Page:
"The sad truth is that poems don't have presence, unity, form, or meaning. Presence is a faith, unity is a mistake or even a lie, form is a metaphor, and meaning is an arbitrary and now repetitious metaphysics. What then does a poem possess or create? Alas, a poem has nothing, and creates nothing. Its presence is a promise, part of the substance of things hoped for, the evidence of things not seen. Its unity is in the good will of its reader. It form is another version of the inside/outside metaphor of the dualizing Post-Cartesian West, which means that form in poetry is always merely a change in perspective. Finally, its meaning is just that there is, or rather was, another poem. A poem is a substitution for a lost first chance, which pragmatically means another poem. Substitution, whatever it becomes in life, is in poetry primarily a rhetorical process, which returns us to the primacy of the trope."

I think we could responsibly replace "person" with "poem" here and understand Bloom's argument from a slightly different perspective. I mean "person" in Allen Grossman's sense, as "acknowledgeable and therefore capable of love and mutual interest in one another's safety." (Grossman, The Sighted Singer, 9) Grossman goes on to write, "It is the function of poetry as making persons present, as modeling the conditions under which persons can be present, that seems to me to survive to us and to justify the prestige of the poetic art." (9) Poetry is "the keeping of the image of persons as precious in the world." (6)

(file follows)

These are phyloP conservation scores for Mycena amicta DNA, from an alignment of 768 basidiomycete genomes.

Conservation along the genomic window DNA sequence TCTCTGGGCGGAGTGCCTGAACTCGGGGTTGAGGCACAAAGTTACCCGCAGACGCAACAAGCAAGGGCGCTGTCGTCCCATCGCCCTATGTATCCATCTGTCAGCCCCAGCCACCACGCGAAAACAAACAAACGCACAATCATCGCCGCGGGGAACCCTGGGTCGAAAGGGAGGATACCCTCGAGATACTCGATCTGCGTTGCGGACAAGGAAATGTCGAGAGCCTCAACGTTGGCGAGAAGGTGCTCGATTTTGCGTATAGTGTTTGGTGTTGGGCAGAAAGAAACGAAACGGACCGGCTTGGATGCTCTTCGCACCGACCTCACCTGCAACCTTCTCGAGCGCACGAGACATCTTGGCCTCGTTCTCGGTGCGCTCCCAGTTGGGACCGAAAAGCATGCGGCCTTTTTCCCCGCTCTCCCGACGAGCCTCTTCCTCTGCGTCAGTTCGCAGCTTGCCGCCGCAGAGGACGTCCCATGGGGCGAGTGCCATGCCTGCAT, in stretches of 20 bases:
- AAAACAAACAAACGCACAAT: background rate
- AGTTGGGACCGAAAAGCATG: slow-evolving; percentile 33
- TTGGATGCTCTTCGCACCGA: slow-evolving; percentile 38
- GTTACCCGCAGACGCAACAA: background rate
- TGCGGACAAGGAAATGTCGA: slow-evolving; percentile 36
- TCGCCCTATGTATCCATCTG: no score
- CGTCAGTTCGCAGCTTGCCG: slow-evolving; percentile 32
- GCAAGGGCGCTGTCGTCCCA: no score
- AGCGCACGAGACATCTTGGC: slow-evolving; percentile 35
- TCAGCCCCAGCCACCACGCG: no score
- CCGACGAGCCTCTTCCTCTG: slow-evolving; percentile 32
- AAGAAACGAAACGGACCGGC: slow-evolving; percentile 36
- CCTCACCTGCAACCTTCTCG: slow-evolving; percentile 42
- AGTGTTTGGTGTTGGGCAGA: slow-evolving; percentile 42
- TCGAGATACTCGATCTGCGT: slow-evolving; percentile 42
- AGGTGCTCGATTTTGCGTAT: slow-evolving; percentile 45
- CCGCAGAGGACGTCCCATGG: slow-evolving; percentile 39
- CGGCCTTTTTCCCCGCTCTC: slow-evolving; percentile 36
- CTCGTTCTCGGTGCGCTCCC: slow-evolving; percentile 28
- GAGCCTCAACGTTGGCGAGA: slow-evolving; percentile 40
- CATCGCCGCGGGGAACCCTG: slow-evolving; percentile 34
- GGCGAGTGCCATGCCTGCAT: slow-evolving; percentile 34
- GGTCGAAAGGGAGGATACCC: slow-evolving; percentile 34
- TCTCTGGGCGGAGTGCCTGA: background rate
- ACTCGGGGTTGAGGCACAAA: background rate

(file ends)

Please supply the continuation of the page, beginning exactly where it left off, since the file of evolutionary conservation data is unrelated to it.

The askesis of Bloom's passage can be balanced by the more interpersonal values of Grossman's emphasis on the human image, perhaps because Bloom was more Nietzchean and Grossman more like Johnson; or, since we are describing two Jewish men, Bloom was an Orthodox Jew, and Grossman was a Conservative Jew (Conservative denoting a level of religiosity, and not a political stance). Bloom was "A more severe, / More harassing master," to borrow Stevens' quote from An Ordinary Evening in New Haven, and Grossman was "the reader leaning late and reading there" from Stevens' The House was Quiet and the World was Calm. Both seemed to have been enormously heymish, and enormously brooding; both cared about the other world and other people, and both found their own ways of dealing with the paradoxes of the world.